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Long range lateral root activity by neo-tropical savanna trees.Author(s): Leonel da S. L. Sternberg; Sandra Bucci; Augusto Franco; Guillermo Goldstein; William A. Hoffman; Frederick C. Meinzer; Marcelo Z. Moreira; Fabian Scholz
Source: Plant and Soil. 270: 169-178
Publication Series: Scientific Journal (JRNL)
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DescriptionThe extent of water uptake by lateral roots of savanna trees in the Brazilian highlands was measured by irrigating two 2 by 2 m plots with deuterium-enriched water and assaying for the abundance of deuterium in stem water from trees inside and at several distances from the irrigation plots. Stem water of trees inside the irrigation plots was highly enriched compared to that of control trees, whereas stem water of trees just outside the plot was only slightly enriched compared with that from control trees. Therefore, bulk water uptake in the savanna trees studied occurred in a horizontally restricted area, indicating that their rooting structure was characterized by a dense cluster of short roots associated with the main trunk and a few meandering long range lateral roots. This root architecture was confirmed by extensive excavations of several species. The same deuterium labeling pattern was observed in an Amazonian tropical forest. The savanna ecosystem, however, differed from the tropical forest ecosystem by having a greater proportion of trees outside the irrigation plots having stem water with deuterium levels significantly above background. This leads us to the conclusion that savanna trees have more or longer lateral roots compared to tropical forest trees. The greater lateral root development in savanna trees may be an adaptation for more efficient nutrient absorption.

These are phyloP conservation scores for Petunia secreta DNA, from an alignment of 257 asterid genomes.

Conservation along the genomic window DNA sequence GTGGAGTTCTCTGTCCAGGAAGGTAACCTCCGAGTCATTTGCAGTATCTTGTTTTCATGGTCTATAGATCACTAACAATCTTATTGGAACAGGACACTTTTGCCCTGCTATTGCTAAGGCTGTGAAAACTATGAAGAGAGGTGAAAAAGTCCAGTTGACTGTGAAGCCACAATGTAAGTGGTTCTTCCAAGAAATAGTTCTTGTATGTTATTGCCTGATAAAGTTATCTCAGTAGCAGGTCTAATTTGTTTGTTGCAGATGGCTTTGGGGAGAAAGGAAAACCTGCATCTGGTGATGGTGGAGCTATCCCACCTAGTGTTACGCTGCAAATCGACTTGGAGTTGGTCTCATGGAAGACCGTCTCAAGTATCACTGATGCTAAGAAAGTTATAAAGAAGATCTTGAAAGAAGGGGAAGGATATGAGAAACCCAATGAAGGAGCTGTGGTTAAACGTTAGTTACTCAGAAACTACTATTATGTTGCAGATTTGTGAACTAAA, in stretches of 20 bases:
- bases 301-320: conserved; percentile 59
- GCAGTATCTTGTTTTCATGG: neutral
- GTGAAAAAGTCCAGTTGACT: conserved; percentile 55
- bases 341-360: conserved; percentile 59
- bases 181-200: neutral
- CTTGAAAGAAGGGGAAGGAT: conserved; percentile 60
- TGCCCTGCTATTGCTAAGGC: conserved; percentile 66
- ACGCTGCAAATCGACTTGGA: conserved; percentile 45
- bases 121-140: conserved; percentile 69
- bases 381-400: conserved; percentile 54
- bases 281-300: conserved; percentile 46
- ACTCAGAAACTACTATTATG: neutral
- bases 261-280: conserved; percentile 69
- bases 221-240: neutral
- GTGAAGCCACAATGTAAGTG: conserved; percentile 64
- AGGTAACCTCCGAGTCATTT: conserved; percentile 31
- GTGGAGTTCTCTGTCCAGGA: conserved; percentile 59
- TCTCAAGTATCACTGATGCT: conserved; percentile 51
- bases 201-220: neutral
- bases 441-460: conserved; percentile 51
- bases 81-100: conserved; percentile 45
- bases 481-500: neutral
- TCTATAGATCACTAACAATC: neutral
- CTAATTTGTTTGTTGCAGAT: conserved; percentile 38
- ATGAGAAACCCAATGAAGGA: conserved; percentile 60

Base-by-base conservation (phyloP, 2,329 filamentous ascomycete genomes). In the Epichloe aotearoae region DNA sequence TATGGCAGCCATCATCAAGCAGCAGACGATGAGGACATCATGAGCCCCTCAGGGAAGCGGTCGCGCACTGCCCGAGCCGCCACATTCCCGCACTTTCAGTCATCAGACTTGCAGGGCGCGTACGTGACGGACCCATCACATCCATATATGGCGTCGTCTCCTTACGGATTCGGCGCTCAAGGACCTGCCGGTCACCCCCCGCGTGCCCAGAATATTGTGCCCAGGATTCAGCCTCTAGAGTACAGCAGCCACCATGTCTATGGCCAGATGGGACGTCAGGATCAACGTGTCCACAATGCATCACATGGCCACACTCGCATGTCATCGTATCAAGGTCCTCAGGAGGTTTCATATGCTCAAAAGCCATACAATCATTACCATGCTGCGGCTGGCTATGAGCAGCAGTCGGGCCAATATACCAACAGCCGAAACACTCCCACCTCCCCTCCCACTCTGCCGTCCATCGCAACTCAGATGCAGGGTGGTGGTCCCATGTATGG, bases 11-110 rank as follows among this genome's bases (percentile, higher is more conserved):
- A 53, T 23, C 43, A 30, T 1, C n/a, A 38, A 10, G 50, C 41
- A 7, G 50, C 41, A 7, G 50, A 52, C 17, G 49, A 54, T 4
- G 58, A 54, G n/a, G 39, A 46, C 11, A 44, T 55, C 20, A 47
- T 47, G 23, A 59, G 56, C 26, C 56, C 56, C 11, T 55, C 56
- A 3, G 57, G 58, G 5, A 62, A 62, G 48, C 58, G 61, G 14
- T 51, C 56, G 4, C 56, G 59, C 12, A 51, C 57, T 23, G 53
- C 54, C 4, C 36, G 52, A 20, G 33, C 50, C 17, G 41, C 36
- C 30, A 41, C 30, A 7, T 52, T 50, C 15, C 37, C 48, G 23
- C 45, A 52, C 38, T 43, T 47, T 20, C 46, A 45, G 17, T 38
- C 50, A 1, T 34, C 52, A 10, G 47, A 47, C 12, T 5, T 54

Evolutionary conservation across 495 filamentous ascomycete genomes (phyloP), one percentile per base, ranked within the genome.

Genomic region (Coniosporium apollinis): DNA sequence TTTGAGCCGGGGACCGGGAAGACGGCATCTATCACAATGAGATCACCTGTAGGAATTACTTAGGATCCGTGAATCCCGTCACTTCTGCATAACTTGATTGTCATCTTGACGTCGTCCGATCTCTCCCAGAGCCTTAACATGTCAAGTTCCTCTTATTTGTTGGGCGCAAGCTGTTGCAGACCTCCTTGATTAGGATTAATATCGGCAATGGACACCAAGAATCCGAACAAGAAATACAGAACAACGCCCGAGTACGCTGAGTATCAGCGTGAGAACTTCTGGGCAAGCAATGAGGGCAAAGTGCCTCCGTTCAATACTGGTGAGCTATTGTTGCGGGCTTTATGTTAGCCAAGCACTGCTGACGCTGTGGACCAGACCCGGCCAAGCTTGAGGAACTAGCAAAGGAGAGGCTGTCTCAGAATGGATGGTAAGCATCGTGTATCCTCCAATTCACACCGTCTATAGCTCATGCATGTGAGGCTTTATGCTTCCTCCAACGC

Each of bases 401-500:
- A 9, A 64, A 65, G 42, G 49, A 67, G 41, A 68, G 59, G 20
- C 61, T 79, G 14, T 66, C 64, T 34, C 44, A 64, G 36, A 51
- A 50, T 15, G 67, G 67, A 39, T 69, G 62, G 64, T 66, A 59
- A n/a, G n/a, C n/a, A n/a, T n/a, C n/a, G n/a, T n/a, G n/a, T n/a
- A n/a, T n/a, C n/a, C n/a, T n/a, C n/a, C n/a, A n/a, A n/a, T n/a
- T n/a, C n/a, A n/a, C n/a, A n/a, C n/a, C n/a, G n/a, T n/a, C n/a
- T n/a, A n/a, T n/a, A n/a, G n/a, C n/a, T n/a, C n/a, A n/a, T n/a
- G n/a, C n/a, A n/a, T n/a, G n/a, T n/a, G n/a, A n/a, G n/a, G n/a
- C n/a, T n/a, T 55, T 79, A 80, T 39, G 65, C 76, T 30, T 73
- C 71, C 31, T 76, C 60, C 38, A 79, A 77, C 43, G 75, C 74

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CitationSternberg, Leonel da S. L.; Bucci, Sandra; Franco, Augusto; Goldstein, Guillermo; Hoffman, William A.; Meinzer, Frederick C.; Moreira, Marcelo Z.; Scholz, Fabian. 2004. Long range lateral root activity by neo-tropical savanna trees. Plant and Soil. 270: 169-178
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